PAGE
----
The right-hander allowed four runs on eight hits and struck out seven. He made another Nationals appearance that summer, if not for Syracuse’s Class AAA leaders. And while the cutter didn’t stay in his arsenal – at least not right away – the idea was planted in his head, which eventually led to a big spike in usage. Fedde, now 29 and in his sixth season, throws his cutter almost 30% of the time. Nationals manager Dave Martinez repeatedly called it his best pitch.
Most recently, Fedde threw six scoreless innings against the Baltimore Orioles on Tuesday. On the season, he has a 4.46 ERA and clicked for much of May.
“Once he figured out who he is and how he wants to attack hitters, his stuff was good enough to come out and now he doesn’t mess around with different things,” Martinez said. “That’s who he is and he’s getting better.”
As a star at the University of Nevada in Las Vegas, a 2014 Nationals first-round pick, and a top prospect thereafter, Fedde has focused on two areas: low, hard pellets and a breaking ball. When needed, he also mixed a change, but the third pitch never caught up to the others. So with the cutter in mind, and with a grip refined thanks to the help of Max Scherzer, Fedde leaned on it more late last season. Then he took the advice of the club’s analysis staff, nearly leveling his lead, curve and cutter rates this year.
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His pitch breakdown in 2020, according to the analytics site FanGraphs (eight starts, three relief appearances): 55.5% lead, 18.4% break points, 16.6% cutters, 9.5% substitutions.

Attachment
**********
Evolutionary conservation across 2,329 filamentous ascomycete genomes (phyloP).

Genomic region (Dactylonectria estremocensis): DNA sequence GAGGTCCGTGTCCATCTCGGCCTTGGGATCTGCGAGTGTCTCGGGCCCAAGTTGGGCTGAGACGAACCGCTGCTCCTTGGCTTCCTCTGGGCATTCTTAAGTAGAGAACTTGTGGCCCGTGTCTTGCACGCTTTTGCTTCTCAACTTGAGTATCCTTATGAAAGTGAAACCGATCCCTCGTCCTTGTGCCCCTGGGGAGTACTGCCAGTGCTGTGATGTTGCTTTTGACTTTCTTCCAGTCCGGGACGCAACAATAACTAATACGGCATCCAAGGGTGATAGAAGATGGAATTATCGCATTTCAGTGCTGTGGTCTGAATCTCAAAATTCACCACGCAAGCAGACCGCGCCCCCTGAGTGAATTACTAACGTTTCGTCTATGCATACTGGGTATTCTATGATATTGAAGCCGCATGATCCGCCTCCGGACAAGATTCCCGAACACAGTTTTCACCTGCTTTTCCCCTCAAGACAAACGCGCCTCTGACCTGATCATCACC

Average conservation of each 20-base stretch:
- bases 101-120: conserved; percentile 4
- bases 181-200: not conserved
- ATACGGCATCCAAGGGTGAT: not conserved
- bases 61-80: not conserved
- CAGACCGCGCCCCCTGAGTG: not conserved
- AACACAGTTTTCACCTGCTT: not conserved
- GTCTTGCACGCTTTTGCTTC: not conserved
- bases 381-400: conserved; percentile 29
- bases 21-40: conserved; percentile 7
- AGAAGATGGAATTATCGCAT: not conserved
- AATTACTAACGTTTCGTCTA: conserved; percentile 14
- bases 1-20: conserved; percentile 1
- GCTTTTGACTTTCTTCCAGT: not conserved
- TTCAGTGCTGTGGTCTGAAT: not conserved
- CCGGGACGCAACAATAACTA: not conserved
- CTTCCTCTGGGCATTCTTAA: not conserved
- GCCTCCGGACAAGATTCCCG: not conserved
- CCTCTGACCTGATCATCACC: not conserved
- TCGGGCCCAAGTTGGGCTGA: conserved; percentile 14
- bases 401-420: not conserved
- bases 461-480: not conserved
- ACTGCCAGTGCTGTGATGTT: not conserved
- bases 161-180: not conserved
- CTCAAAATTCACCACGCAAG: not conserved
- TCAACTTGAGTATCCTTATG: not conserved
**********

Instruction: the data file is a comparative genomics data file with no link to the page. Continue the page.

In 2021 (27 starts, two relief appearances): 43.3% sinkers, 23.4% breaking balls, 23.1% cutters, 10.1% substitutions.
In 2022 (14 starts): 35.1% shots, 31.4% breaking balls, 29.5% cutters, 3.9% substitutions.
“I had thrown two pitches my whole life and was completely dominant at the lower levels,” Fedde said this month. “And then it’s like I got to the big leagues and I just didn’t see success. I had to look in the mirror and say, ‘I don’t want to be mediocre or bad anymore. So you have to start changing things.
So why was the cutter effective for Fedde? Based on feedback from receivers and teammates, Fedde said the pitch appears to be rising because hitters expect it to drop more. Instead, high cutters break side-by-side – left-handed, away right-handed – and complete his lead. When thrown well, pitches tunnel together, following the same path to the plate before shooting off in opposite directions. Fedde also became accustomed to using his cutter against lefties and righties, despite originally being designed as an option for blocking left-handed hitters.
The increase has meant fewer sorties on the ground and more in the air. To explain this, Fedde says hitters swing lower where they think the pitch will end, moving their barrels down the ball. And the cutter movement intensified in the spring of 2019, when Fedde played with Scherzer at the Nationals facility in West Palm Beach, Florida. Scherzer taught Fedde his hands-on and holistic approach. The main takeaway for Fedde was cocking his wrist at an almost 90-degree angle, which felt like he was pushing the pitch while releasing it.
Fedde’s next steps are to limit fouls, finish batters, and throw fewer pitches in the first innings, allowing him to go further in games. The cutter has not been a symptom of these problems, as advanced metrics consider it his most effective weapon. But it could be part of the solution.
“Three years ago I legitimately thought the top of the zone was my total enemy and now it’s my best friend,” Fedde said. “This is how the league is and I had no choice but to adapt and make big changes. I have to keep doing this. The alternative was to lose my place.